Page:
4. Conclusions

The main conclusions to arise from this discussion are that in order to adapt to the environment in which it will be born into, the animal brain must meet reality equipped with the highest level of flexibility. For the same survival reasons, it must be capable of automatic learning of the ever-changing reality. In reality, the world overwhelms the senses with an infinite amount of information in every fraction of a second, which directed or aware learning would significantly slow down the rate of processing compared to automatic learning. At this stage, through automatic learning, the brain suppresses the vast majority of the information that floods it through its representative use of the brain’s ability to create basic patterns which are then complemented through information already stored in the brain unconsciously. In this way the brain does not need to make an effort every time to convert all the information to brain information, flexibility enables the brain to avoid having to remember entire knowledge schemas but rather builds them again every nanosecond. This allows changing knowledge in the brain on an ongoing basis. This mode of activity allows the brain not to have to process all the information it receives every time, or even most of it. The more new information resembles information that was previously received, the brain will take it for granted as if it were exactly the same. This creates efficiency of attention to similar information, which requires a high investment of energy to relate to the difference from the ‘known’ information. Automatic learning shortens the process, as a necessary condition for the brain to turn to new learning, and especially to creative learning in which the unexpected (uncertain) information is far greater than in new learning in which the expected level is high.

In light of these things learning situations created competition between curiosity (the need to know) and the fears that accompany uncertainty which the need to know awakens. So, the brain naturally acts to move past the learning stage as fast as possible by creating a reasonable solution (satisfactory but never perfect) as if this is the only possible solution. This reinforces the sense of security as long as the solution that is obtained enables the animal to survive. As long as the brain successfully manages to deal with reality, the solution becomes an automatic solution through the “reward” that neurotransmitters give to successes that are never perfect, despite the illusion that they are. That is, the brain does not have to work hard to provide a new solution. On the other hand, neurotransmitters give “punishment” for failures that the brain cannot ignore even if they are repressed. Only when the solution fails drastically, or it leads to repeated failures, does the brain become aware and consciously activate learning abilities. However, learning is very slow and therefore in survival conditions it poses an existential danger. Each spate of learning activates all of the brain’s abilities, of which the most dominant are emotional abilities, imagination and intuition via the associative communication system. At the same time, learning activates the critical/judgmental skills, which always involve emotional and logical criticism – combined automatically – and yet we remain unaware of most of the information even at the conscious stage of learning. Conscious learning, which, as mentioned above is very slow, makes it possible to increase the weight of logical abilities in the learning process.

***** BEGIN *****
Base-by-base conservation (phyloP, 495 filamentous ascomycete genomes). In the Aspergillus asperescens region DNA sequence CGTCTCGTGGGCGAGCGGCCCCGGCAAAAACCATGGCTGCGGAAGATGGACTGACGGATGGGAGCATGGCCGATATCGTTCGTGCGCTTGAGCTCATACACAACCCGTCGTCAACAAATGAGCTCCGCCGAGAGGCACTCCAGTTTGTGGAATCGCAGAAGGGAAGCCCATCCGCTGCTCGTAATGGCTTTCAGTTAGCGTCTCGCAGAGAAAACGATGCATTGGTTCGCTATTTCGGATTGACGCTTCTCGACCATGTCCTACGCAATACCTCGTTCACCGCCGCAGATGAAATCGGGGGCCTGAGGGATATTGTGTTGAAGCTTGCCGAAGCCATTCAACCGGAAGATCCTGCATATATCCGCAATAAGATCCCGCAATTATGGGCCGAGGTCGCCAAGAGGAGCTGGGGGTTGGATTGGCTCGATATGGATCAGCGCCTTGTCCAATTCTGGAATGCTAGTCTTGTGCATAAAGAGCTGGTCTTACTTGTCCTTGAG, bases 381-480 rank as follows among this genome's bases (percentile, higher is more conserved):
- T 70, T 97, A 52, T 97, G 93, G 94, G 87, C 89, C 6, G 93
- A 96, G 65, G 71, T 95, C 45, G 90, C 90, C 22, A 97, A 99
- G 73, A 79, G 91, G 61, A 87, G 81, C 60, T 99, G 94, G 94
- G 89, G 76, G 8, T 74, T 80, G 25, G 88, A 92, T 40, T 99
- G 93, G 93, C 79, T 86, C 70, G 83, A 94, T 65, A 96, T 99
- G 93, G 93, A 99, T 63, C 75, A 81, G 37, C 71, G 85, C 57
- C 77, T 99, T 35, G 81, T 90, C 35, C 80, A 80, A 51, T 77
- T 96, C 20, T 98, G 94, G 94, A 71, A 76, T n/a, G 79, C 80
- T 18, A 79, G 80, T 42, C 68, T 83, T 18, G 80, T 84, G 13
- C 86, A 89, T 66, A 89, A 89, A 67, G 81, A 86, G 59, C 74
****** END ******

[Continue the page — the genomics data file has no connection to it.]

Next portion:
Western culture, out of a dogmatic belief that dates back to Plato and Aristotle, adopted the assumption that logical thinking without emotions is possible, allowing the avoidance of mistakes by inventing an ideal, fictional reality (the true reality) which is supposedly completely logical. The discovery of this reality, which dogmatically was assumed with certainty to exist, will enable us to anticipate the future by eliminating its uncertainty. Understanding how the brain enables information processing that enables learning – coping with a changing world – cancels the possibility that the human brain could be capable of processing information in a purely logical way. On the contrary, the more a person specializes in a particular field, the brain becomes more and more autistic – complex social contexts are damaged as social circles expand. In fact, not only does the brain not process information purely according to logical rules, it does not even process information according to probabilistic rules, but according to the principle of feasibility. According to this principle, a statistically insignificant variable can be crucial in an existential sense because the brain is designed to deal first and foremost with immediate existential dangers in which a small detail can become critical. The brain therefore creates judgments that necessarily combine emotional abilities and logical abilities, and these are created automatically. A conscious judgment that tries to be more logical (it is never purely logical) is always applied in retrospect. The existential reason for the human brain working in this way stems from its inability to rely on the exclusivity of conscious logical thinking. This is both because it neuters our understanding of reality, and because conscious learning is very slow compared to the natural automatic learning of the brain. In terms of existence, humans would not survive if they had relied only on their logical abilities, even under conditions of accelerated technological developments, and certainly before the development of technology over the last century. Werner Heisenberg’s uncertainty principle makes it clear that the world in which we live is not only highly contingent, but also fundamentally full of uncertainty. Kurt Gödel’s incompleteness theorem makes it clear that we cannot create logical tools that will allow us to explain the whole of reality in a “perfect” way, and this inability is not temporary but rather fundamental. Humans will need their creative abilities in the future no less than in the past, but these abilities have been neglected.